Former regulators claim energy sector is ‘over-regulated’

A group of former energy regulators have said that since 2008, Ofgem has implemented too many regulations and hindered competition in the industry

Ofgem says Ovo is non compliant

Former regulators have said Ofgem could be to blame for a decrease in competition in the eergy market

The former regulators laid out their arguments as part of the Competition and Markets Authority’s (CMA) ongoing investigation into the energy market.

According to the group, Ofgem’s excessive regulation may have, since 2008, imposed extra financial burdens on energy companies, consequently reducing competition as well as forcing suppliers to cut some of their cheapest energy tariffs.

The former regulators include Stephen Littlechild, head of electricity regulation from 1989 to 1998, Sir Callum McCarthy, head of Ofgem between 1998 and 2003 and Clare Spottiswoode, head of gas regulation from 1993 to 1998.

Ofgem: ‘Current problems […] in the energy market were showing before 2008’

Ofgem vehemently denied that it had created an over-regulated industry and said many of the issues mentioned, date back to pre-2008.

In a statement the energy regulator said: “Many of the current problems with retail competition in the energy market were showing before 2008 and the regulatory and policy environment has changed significantly since then.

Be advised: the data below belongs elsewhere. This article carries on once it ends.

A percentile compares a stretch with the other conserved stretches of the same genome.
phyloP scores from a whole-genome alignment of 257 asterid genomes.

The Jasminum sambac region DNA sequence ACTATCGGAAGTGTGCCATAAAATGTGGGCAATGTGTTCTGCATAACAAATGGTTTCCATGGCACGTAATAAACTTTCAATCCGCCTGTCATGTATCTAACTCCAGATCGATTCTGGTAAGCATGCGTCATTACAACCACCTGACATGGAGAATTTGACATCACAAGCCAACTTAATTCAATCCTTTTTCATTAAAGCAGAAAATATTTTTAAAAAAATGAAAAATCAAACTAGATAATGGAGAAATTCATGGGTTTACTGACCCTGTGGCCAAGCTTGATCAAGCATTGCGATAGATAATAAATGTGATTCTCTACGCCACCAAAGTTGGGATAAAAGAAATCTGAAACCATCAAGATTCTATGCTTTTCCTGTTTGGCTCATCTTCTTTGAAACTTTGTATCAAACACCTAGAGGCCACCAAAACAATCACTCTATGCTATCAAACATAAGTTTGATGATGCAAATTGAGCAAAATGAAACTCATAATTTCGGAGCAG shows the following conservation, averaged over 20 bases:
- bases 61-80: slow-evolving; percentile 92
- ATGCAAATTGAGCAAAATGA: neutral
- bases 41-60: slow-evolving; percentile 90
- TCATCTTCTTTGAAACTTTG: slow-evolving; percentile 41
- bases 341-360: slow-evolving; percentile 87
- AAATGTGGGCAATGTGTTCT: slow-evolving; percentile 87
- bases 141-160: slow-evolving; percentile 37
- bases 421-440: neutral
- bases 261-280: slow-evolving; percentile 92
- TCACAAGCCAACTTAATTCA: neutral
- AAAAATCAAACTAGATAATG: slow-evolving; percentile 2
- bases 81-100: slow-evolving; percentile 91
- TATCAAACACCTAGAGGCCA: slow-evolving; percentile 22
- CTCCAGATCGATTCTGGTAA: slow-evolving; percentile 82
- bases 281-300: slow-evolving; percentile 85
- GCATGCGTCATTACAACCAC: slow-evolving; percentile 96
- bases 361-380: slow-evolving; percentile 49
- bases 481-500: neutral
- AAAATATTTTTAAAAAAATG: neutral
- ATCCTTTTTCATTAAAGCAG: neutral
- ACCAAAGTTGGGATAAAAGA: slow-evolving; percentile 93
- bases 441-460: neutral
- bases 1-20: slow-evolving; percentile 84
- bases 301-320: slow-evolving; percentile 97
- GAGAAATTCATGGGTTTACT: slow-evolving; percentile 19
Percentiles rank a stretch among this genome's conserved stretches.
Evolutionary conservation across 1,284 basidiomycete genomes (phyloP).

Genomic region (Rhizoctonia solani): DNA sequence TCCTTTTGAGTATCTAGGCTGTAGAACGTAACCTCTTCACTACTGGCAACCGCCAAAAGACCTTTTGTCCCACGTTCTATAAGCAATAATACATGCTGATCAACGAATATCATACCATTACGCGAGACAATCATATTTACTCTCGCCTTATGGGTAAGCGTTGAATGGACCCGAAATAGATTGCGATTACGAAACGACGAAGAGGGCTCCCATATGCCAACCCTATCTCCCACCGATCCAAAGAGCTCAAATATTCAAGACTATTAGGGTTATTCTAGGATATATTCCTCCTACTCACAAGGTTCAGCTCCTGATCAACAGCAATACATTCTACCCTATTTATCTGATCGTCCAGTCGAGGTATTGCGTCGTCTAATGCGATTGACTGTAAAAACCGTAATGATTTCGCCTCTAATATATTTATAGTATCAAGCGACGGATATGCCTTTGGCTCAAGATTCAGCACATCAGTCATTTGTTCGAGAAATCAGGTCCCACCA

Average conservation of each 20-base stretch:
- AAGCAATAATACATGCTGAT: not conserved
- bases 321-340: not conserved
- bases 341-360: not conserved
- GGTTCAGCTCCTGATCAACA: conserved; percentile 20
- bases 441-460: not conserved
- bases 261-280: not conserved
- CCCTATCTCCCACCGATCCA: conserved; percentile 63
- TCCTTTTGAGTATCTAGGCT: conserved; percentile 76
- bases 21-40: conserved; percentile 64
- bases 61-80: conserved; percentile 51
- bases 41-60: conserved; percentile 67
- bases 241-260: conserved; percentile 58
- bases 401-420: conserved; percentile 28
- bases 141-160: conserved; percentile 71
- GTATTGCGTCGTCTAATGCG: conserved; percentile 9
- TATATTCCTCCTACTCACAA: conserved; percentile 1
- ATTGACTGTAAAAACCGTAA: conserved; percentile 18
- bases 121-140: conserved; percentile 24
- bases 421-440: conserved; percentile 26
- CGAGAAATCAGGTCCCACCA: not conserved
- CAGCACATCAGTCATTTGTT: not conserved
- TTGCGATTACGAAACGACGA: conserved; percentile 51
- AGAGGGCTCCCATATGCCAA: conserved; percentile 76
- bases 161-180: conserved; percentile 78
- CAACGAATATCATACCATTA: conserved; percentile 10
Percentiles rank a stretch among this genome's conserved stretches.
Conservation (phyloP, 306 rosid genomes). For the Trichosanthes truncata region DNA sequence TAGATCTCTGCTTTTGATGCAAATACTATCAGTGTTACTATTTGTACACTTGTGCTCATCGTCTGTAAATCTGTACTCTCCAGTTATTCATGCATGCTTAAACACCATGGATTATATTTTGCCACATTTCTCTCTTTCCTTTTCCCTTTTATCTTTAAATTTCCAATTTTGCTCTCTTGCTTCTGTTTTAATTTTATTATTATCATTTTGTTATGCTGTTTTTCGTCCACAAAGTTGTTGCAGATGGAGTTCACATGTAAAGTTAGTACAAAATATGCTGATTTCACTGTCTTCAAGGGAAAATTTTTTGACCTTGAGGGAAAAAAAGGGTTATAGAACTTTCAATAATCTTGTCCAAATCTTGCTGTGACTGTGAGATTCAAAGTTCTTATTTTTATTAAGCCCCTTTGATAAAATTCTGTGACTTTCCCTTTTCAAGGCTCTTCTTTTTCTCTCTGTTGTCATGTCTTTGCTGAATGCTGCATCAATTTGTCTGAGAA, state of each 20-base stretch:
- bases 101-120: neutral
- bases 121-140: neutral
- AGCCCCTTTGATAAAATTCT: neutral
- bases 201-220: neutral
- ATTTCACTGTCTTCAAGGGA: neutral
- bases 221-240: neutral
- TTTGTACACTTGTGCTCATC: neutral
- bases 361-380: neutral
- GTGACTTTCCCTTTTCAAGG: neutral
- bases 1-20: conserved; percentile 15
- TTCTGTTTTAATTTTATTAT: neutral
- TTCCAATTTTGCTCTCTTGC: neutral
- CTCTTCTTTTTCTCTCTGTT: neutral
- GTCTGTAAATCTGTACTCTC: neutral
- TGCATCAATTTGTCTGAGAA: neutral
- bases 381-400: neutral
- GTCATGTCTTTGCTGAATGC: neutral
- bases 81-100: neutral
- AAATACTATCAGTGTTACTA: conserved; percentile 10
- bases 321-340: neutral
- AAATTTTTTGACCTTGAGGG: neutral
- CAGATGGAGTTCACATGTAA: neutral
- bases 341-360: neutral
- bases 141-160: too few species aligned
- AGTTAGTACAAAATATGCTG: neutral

“Our reforms to make the market simpler, fairer and clearer for consumers have been in place since earlier this year with the aim of tackling some of the issues affecting competition.”

The energy watchdog added that the views and opinions of the former regulators would be taken into account, with a view towards improving future performance.

Higher costs and fewer tariffs

As part of their submission to the CMA, the former regulators said that Ofgem’s attempts to increase consumer engagement in the energy market could have led to higher costs for suppliers and higher energy bills.

The group added that Ofgem’s decision to simplify the market by reducing the number of tariffs available also meant that plans aimed at vulnerable households have disappeared.

The CMA’s investigation into the energy market is due to run until December 2015. Investigators have already laid out a number of potential issues facing the energy industry.

One of these is that regulatory interventions have reduced the incentives for energy suppliers to offer competitive prices.

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